Derek is an MBA in entrepreneurship, painter, and bassist for Onward We March, a local progressive metal band. He teaches business skills to artists and writes weekly music business advice for his blog Derek Thinks Music. Got a business question about your art? Shoot him an email at email@example.com
6. Maximize Your Draw: Adding a band/company to your portfolio is risky. The larger an initial market you can show your investors, the easier it is for them to justify signing you up for a few albums.
Put yourself in the A&R rep’s shoes. Even if you loved this new band you saw, how would you defend your decision to sign the band if the only people in attendance at the show are the band’s significant others?
Same decision, now assume the band can regularly pull 60 people at regional shows.
Get your pull up. Don’t assume that a label will “discover” your no-name band at an open-mic night. Get a big enough fan base and buzz that the label hears about your music and have to check it out themselves.
7. Already Be Making Money: Less risk for investors. Same as above.
8. Take Any Contract to Your Lawyer Before Signing: Yes, lawyers are expensive. But so is being trapped in a crappy contract for five albums. If you’re not finished with or currently working on a law degree, you’ll save yourself years of heartache by having a professional review the contract to make sure you’re getting a fair deal.
Labels assume (correctly) that most musicians don’t know about or care to know about contracts. While there are benevolent labels out there, there’s also malevolent labels out there. Protect your band so you don’t become trapped in a terrible marriage.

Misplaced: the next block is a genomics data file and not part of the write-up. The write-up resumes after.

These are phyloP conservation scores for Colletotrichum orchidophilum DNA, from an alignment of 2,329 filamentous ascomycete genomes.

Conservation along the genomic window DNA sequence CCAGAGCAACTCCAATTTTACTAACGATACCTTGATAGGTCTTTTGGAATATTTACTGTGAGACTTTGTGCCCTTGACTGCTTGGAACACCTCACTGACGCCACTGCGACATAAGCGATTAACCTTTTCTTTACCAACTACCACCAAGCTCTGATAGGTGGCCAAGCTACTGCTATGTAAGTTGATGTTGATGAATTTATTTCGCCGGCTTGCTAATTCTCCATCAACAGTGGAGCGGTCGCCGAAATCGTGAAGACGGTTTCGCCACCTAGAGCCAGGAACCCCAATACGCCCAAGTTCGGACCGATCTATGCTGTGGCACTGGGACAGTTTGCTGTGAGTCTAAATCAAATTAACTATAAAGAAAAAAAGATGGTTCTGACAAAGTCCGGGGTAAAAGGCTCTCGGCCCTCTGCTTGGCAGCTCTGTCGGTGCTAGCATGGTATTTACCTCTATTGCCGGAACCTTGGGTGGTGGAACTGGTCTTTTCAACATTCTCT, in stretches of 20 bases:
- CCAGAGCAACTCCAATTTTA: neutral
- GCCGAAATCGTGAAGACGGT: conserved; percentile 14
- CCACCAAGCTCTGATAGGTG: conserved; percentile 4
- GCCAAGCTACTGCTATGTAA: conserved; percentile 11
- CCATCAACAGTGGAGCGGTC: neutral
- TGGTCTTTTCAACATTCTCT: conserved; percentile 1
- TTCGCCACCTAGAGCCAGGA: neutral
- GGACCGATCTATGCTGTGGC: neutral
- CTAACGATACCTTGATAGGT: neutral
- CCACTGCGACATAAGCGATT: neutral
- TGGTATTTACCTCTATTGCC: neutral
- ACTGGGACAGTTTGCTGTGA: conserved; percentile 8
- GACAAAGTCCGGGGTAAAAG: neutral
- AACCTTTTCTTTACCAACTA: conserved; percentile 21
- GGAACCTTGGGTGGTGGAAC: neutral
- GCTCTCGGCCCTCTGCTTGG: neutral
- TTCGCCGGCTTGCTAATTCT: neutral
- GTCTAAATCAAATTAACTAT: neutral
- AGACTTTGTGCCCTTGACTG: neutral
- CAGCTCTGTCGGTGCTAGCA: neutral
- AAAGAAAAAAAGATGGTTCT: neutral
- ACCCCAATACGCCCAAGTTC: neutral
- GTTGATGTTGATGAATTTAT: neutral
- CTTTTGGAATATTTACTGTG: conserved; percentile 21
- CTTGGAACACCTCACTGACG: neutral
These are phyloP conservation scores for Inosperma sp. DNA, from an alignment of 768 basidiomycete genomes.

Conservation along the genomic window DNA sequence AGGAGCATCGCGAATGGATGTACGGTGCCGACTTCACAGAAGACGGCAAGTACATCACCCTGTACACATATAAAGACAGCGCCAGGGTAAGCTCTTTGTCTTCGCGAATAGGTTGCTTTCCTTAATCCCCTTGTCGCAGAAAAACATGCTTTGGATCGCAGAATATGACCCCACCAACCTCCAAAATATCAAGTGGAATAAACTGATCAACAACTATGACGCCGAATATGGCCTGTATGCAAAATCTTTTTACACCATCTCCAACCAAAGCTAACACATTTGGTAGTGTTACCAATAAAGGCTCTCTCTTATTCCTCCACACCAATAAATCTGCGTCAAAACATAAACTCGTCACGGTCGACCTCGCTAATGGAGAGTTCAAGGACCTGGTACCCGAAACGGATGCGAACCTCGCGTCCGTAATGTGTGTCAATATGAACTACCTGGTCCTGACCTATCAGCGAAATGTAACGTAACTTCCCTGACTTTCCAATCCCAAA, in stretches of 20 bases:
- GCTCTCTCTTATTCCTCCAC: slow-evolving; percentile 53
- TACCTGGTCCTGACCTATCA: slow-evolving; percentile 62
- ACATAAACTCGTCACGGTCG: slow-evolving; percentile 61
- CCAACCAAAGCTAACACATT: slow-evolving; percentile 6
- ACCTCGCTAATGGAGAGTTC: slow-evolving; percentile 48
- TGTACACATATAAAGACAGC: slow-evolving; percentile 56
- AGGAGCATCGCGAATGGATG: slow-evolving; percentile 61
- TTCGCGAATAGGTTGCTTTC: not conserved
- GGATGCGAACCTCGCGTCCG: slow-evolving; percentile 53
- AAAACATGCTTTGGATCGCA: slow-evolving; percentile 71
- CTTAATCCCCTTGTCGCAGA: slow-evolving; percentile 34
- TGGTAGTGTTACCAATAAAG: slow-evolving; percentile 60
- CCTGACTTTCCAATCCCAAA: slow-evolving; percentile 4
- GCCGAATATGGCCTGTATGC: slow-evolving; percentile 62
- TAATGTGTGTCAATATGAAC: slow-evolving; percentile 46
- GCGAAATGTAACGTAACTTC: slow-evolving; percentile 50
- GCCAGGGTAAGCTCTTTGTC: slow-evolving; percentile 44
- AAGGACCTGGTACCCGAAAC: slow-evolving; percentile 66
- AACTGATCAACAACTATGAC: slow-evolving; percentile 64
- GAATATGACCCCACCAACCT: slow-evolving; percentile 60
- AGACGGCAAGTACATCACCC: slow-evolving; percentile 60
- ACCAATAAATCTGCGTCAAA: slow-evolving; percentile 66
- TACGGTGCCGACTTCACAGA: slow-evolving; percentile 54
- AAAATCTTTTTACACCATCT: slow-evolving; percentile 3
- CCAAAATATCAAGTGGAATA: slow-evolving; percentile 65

9. Know Your Band Member’s Intentions: Have a serious, sit-down talk with everyone in the band to work out all the details you can think of before you sign anything.
-Does everyone want to get signed?
-Is everyone willing to relocate?
-What is the minimum offer we would accept?
-What is our goal for getting signed?
-Where does everyone want the creative direction of the band to go?
-What would make everyone happy?
-How much control will we give up?
-Will everyone be able to work around getting signed, or will some have to quit their jobs?
-Would the band member’s spouses approve?
-Would each band member be able to take care of their dependents?
-How much touring is everyone willing to tolerate?
-What would cause someone to want to quit the band?
-Are there any current issues with/between people that must be taken care of? (Skipping practice, not paying rent, fights, medical issues)
10. Be Respectful: You’ll get turned down.
The Beatles were turned down by Decca, HMV and Columbia because “Guitar groups are on the way out.” It happened to them, and odds are your band isn’t the next Beatles.
That’s perfectly ok.
Deal with rejections gracefully. Say thanks, and scurry off. Don’t get mad, don’t act crazy, and don’t bad mouth the label; the industry is all connected. If word spreads you’re jerks, it’ll be much harder to gain an audience with already-overloaded label professionals.
There’s millions of other considerations to make, but these are the red-flags you need to take care of before earnestly pursuing a label. Anything else you think should be added to the list?
P.S.: Are you noticing how improving your band in order to get signed sounds awfully similar to how you build a career as a DIY artist?
I thought so.